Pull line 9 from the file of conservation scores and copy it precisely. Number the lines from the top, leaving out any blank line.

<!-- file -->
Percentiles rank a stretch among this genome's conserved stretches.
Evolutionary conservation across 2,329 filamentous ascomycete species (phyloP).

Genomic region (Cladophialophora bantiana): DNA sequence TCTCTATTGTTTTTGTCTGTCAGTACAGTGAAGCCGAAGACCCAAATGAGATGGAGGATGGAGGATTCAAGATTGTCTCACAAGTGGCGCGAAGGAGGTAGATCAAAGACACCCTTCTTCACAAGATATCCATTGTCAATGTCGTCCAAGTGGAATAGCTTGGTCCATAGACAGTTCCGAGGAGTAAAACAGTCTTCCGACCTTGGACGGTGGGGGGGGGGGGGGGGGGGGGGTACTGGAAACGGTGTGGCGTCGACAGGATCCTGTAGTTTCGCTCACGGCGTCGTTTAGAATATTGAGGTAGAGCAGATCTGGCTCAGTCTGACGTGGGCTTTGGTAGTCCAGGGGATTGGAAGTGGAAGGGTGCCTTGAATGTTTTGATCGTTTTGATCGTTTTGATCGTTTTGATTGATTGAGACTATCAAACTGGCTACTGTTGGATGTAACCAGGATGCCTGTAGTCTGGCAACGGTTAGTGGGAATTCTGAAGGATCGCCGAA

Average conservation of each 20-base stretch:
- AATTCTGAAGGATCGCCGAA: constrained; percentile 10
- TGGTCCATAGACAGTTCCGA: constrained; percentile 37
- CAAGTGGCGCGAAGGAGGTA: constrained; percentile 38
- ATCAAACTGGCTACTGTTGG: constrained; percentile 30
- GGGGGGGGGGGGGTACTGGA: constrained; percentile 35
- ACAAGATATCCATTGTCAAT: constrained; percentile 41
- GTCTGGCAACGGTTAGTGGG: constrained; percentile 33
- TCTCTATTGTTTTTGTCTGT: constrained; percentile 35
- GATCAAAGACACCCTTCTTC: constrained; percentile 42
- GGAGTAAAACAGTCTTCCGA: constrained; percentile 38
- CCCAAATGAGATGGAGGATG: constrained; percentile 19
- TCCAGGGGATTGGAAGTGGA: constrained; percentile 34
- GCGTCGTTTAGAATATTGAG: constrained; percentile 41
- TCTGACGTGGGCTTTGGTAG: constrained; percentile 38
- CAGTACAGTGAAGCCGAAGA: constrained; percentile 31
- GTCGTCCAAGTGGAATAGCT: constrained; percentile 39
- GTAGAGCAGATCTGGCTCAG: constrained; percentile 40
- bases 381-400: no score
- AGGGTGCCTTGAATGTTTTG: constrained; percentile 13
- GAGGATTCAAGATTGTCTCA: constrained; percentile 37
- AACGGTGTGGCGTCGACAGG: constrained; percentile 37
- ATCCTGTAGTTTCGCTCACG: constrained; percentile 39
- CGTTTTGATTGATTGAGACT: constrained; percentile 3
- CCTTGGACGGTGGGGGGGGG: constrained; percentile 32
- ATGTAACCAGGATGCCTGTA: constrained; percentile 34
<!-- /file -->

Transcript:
- GGGGGGGGGGGGGTACTGGA: constrained; percentile 35